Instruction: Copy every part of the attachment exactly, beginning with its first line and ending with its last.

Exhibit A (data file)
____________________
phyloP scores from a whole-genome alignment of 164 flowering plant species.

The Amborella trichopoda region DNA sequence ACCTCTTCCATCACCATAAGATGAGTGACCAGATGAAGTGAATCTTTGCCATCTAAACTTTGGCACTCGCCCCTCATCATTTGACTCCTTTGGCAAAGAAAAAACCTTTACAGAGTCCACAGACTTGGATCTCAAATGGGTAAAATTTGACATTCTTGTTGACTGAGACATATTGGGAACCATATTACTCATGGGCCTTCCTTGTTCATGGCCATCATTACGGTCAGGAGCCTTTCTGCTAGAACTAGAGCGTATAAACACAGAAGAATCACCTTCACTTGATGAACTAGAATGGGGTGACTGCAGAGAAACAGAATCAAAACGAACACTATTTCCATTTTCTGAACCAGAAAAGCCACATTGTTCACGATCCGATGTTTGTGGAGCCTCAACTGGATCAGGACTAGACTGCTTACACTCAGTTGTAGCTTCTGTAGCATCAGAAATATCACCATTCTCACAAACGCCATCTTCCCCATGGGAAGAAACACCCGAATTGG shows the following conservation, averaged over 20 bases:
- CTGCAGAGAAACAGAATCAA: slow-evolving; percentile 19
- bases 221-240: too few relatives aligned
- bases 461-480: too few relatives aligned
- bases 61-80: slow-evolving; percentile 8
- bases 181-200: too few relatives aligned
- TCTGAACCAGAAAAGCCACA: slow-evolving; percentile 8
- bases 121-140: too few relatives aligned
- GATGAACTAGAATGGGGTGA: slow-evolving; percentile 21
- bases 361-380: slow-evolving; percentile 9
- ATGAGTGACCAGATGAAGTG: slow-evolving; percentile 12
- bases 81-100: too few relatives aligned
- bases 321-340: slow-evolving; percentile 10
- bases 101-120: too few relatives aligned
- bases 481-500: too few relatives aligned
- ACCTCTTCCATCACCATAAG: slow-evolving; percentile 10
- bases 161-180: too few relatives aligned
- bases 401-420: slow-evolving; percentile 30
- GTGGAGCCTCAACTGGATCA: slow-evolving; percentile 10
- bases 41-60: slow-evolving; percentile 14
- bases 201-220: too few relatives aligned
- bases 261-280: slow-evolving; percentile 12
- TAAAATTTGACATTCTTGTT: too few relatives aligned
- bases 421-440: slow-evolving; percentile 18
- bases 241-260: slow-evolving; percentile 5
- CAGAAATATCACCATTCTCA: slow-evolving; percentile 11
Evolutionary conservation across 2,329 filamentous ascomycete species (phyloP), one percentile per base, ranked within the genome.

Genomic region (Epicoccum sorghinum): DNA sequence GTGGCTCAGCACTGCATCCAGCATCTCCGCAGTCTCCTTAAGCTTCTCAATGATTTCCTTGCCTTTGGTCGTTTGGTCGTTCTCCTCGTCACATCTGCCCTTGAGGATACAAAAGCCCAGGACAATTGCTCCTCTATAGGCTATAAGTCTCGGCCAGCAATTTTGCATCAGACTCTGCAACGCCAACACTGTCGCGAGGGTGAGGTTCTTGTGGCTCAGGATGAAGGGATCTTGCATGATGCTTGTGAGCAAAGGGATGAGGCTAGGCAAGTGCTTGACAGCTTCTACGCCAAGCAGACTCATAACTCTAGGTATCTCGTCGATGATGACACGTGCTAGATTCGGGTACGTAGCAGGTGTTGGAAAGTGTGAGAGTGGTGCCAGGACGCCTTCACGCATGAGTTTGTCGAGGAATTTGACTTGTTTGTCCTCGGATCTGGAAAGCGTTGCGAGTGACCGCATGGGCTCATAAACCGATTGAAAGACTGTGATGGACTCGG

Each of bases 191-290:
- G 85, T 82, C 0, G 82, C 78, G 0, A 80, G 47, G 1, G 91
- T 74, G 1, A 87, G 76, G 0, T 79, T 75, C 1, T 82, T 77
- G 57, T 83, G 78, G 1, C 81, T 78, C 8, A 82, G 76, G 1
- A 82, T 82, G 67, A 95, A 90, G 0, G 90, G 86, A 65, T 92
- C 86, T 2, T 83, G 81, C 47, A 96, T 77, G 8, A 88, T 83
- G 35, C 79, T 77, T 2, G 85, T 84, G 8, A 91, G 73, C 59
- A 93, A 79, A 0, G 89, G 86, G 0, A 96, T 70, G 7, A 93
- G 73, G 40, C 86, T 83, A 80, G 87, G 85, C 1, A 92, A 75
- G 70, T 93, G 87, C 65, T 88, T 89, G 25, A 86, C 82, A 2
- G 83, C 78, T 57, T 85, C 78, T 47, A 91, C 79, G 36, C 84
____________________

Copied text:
phyloP scores from a whole-genome alignment of 164 flowering plant species.

The Amborella trichopoda region DNA sequence ACCTCTTCCATCACCATAAGATGAGTGACCAGATGAAGTGAATCTTTGCCATCTAAACTTTGGCACTCGCCCCTCATCATTTGACTCCTTTGGCAAAGAAAAAACCTTTACAGAGTCCACAGACTTGGATCTCAAATGGGTAAAATTTGACATTCTTGTTGACTGAGACATATTGGGAACCATATTACTCATGGGCCTTCCTTGTTCATGGCCATCATTACGGTCAGGAGCCTTTCTGCTAGAACTAGAGCGTATAAACACAGAAGAATCACCTTCACTTGATGAACTAGAATGGGGTGACTGCAGAGAAACAGAATCAAAACGAACACTATTTCCATTTTCTGAACCAGAAAAGCCACATTGTTCACGATCCGATGTTTGTGGAGCCTCAACTGGATCAGGACTAGACTGCTTACACTCAGTTGTAGCTTCTGTAGCATCAGAAATATCACCATTCTCACAAACGCCATCTTCCCCATGGGAAGAAACACCCGAATTGG shows the following conservation, averaged over 20 bases:
- CTGCAGAGAAACAGAATCAA: slow-evolving; percentile 19
- bases 221-240: too few relatives aligned
- bases 461-480: too few relatives aligned
- bases 61-80: slow-evolving; percentile 8
- bases 181-200: too few relatives aligned
- TCTGAACCAGAAAAGCCACA: slow-evolving; percentile 8
- bases 121-140: too few relatives aligned
- GATGAACTAGAATGGGGTGA: slow-evolving; percentile 21
- bases 361-380: slow-evolving; percentile 9
- ATGAGTGACCAGATGAAGTG: slow-evolving; percentile 12
- bases 81-100: too few relatives aligned
- bases 321-340: slow-evolving; percentile 10
- bases 101-120: too few relatives aligned
- bases 481-500: too few relatives aligned
- ACCTCTTCCATCACCATAAG: slow-evolving; percentile 10
- bases 161-180: too few relatives aligned
- bases 401-420: slow-evolving; percentile 30
- GTGGAGCCTCAACTGGATCA: slow-evolving; percentile 10
- bases 41-60: slow-evolving; percentile 14
- bases 201-220: too few relatives aligned
- bases 261-280: slow-evolving; percentile 12
- TAAAATTTGACATTCTTGTT: too few relatives aligned
- bases 421-440: slow-evolving; percentile 18
- bases 241-260: slow-evolving; percentile 5
- CAGAAATATCACCATTCTCA: slow-evolving; percentile 11
Evolutionary conservation across 2,329 filamentous ascomycete species (phyloP), one percentile per base, ranked within the genome.

Genomic region (Epicoccum sorghinum): DNA sequence GTGGCTCAGCACTGCATCCAGCATCTCCGCAGTCTCCTTAAGCTTCTCAATGATTTCCTTGCCTTTGGTCGTTTGGTCGTTCTCCTCGTCACATCTGCCCTTGAGGATACAAAAGCCCAGGACAATTGCTCCTCTATAGGCTATAAGTCTCGGCCAGCAATTTTGCATCAGACTCTGCAACGCCAACACTGTCGCGAGGGTGAGGTTCTTGTGGCTCAGGATGAAGGGATCTTGCATGATGCTTGTGAGCAAAGGGATGAGGCTAGGCAAGTGCTTGACAGCTTCTACGCCAAGCAGACTCATAACTCTAGGTATCTCGTCGATGATGACACGTGCTAGATTCGGGTACGTAGCAGGTGTTGGAAAGTGTGAGAGTGGTGCCAGGACGCCTTCACGCATGAGTTTGTCGAGGAATTTGACTTGTTTGTCCTCGGATCTGGAAAGCGTTGCGAGTGACCGCATGGGCTCATAAACCGATTGAAAGACTGTGATGGACTCGG

Each of bases 191-290:
- G 85, T 82, C 0, G 82, C 78, G 0, A 80, G 47, G 1, G 91
- T 74, G 1, A 87, G 76, G 0, T 79, T 75, C 1, T 82, T 77
- G 57, T 83, G 78, G 1, C 81, T 78, C 8, A 82, G 76, G 1
- A 82, T 82, G 67, A 95, A 90, G 0, G 90, G 86, A 65, T 92
- C 86, T 2, T 83, G 81, C 47, A 96, T 77, G 8, A 88, T 83
- G 35, C 79, T 77, T 2, G 85, T 84, G 8, A 91, G 73, C 59
- A 93, A 79, A 0, G 89, G 86, G 0, A 96, T 70, G 7, A 93
- G 73, G 40, C 86, T 83, A 80, G 87, G 85, C 1, A 92, A 75
- G 70, T 93, G 87, C 65, T 88, T 89, G 25, A 86, C 82, A 2
- G 83, C 78, T 57, T 85, C 78, T 47, A 91, C 79, G 36, C 84